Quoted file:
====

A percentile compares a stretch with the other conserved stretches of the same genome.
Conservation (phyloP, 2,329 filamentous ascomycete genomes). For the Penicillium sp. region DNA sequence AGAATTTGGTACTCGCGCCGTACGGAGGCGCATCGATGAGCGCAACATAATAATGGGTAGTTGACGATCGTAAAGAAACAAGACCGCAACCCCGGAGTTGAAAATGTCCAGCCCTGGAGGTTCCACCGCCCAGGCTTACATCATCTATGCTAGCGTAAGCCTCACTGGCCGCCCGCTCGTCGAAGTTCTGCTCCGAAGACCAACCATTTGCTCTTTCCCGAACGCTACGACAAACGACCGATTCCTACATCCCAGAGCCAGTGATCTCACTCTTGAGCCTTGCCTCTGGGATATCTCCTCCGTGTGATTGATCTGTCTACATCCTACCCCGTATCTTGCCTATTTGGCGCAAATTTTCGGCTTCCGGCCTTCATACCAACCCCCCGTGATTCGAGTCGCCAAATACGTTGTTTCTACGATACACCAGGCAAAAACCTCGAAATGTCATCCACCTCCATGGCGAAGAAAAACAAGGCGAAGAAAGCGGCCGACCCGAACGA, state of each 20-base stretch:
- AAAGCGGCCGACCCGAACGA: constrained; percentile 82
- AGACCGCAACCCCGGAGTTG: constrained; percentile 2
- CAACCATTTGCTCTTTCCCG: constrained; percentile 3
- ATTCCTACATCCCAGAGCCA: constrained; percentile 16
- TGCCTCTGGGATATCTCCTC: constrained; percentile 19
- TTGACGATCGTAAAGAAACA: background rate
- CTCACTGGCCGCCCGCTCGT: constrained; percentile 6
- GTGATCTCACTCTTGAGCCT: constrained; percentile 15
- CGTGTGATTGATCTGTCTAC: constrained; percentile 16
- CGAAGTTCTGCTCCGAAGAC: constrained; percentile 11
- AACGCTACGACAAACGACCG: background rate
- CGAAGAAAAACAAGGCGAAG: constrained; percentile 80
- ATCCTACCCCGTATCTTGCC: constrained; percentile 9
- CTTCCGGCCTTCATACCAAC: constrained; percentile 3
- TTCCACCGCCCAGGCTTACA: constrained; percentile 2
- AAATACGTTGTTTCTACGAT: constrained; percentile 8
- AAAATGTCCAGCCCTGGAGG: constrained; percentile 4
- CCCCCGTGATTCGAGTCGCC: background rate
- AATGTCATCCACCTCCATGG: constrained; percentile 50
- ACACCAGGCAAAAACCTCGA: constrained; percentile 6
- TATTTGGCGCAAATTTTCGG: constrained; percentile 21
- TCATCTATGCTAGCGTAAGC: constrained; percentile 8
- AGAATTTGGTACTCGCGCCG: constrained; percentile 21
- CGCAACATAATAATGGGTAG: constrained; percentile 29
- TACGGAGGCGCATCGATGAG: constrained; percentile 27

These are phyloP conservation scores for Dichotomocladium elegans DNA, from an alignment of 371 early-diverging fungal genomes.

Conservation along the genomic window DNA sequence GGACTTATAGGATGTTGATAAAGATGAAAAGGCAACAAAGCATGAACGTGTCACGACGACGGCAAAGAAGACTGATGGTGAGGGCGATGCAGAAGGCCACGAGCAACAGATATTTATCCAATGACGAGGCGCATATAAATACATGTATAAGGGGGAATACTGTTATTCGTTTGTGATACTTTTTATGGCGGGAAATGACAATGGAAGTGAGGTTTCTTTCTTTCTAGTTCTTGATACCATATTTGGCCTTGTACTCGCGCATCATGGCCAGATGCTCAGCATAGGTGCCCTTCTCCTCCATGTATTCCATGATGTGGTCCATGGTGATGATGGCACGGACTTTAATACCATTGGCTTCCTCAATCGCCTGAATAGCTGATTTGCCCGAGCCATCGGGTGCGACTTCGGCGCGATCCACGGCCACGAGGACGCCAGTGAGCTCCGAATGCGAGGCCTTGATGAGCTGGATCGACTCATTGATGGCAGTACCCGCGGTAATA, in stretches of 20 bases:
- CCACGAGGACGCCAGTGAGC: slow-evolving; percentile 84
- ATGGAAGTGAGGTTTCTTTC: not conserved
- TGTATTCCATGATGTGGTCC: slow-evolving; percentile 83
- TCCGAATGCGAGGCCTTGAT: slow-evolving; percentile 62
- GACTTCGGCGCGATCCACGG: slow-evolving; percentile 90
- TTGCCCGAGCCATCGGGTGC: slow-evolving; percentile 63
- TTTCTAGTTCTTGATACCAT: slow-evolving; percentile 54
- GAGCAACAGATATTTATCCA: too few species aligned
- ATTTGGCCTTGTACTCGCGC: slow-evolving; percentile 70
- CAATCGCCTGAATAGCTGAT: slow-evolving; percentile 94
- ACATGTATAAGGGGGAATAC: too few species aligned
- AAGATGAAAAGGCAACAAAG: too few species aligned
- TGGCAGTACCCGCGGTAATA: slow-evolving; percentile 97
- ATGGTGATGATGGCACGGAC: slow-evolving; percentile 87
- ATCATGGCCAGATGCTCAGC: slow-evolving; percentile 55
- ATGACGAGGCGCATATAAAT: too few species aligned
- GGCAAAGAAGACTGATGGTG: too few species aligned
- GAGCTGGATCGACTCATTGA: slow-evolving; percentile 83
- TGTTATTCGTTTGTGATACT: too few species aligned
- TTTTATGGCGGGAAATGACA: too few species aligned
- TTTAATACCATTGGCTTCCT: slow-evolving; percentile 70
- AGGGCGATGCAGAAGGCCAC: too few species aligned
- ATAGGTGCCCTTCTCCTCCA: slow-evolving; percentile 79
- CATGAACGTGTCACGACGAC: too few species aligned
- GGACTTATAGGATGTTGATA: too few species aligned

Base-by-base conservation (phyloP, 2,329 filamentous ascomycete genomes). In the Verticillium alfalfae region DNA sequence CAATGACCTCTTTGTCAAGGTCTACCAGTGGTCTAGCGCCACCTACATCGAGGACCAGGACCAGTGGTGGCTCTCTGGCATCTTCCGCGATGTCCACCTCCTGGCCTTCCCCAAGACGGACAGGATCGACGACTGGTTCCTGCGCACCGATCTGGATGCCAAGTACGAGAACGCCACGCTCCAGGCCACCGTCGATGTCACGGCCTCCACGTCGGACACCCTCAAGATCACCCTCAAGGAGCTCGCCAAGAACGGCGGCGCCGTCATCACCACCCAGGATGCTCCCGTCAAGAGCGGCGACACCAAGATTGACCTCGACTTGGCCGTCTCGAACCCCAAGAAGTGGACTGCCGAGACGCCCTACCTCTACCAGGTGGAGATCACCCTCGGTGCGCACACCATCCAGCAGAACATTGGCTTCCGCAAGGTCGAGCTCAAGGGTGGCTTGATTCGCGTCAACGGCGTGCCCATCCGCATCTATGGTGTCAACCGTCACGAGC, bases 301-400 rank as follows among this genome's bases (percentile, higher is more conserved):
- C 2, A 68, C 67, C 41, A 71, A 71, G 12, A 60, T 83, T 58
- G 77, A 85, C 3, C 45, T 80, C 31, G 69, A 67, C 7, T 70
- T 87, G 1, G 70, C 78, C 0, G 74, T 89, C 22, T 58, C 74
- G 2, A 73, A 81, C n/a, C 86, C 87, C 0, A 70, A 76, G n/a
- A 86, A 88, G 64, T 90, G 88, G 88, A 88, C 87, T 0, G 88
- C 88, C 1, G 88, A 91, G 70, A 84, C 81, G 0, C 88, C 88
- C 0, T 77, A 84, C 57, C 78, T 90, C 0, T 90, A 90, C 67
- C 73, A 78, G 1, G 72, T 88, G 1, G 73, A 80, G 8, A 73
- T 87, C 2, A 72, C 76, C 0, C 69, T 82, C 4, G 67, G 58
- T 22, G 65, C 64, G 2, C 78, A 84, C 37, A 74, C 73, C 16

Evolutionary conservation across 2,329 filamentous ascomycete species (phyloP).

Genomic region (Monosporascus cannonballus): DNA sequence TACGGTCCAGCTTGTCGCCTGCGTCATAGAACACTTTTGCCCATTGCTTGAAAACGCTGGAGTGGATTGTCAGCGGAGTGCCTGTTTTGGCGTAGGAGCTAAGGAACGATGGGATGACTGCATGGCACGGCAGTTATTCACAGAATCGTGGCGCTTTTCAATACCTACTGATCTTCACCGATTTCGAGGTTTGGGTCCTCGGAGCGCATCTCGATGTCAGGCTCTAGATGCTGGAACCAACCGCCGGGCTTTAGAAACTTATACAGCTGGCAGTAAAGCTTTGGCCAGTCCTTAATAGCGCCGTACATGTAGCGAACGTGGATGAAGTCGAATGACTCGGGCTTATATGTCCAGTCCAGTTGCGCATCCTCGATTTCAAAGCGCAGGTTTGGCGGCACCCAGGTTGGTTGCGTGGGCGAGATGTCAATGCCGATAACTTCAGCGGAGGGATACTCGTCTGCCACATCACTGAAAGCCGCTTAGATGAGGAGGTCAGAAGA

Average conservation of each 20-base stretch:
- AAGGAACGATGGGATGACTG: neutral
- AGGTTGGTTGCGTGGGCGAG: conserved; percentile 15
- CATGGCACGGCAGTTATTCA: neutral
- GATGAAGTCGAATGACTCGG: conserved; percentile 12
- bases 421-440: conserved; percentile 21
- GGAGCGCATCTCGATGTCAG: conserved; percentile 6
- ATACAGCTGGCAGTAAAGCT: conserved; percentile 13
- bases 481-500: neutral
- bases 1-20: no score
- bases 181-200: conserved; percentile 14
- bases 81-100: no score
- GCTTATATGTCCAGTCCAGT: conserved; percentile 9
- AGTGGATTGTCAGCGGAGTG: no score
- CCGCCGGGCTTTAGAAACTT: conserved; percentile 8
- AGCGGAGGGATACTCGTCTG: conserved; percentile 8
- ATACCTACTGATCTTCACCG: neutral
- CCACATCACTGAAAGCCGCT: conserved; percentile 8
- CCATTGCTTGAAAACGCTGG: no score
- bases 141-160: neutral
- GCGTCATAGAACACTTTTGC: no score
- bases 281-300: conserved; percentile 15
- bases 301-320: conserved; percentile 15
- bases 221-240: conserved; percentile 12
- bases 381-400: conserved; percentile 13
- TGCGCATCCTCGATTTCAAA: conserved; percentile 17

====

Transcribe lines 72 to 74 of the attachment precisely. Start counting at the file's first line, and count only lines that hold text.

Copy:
- GATGAAGTCGAATGACTCGG: conserved; percentile 12
- bases 421-440: conserved; percentile 21
- GGAGCGCATCTCGATGTCAG: conserved; percentile 6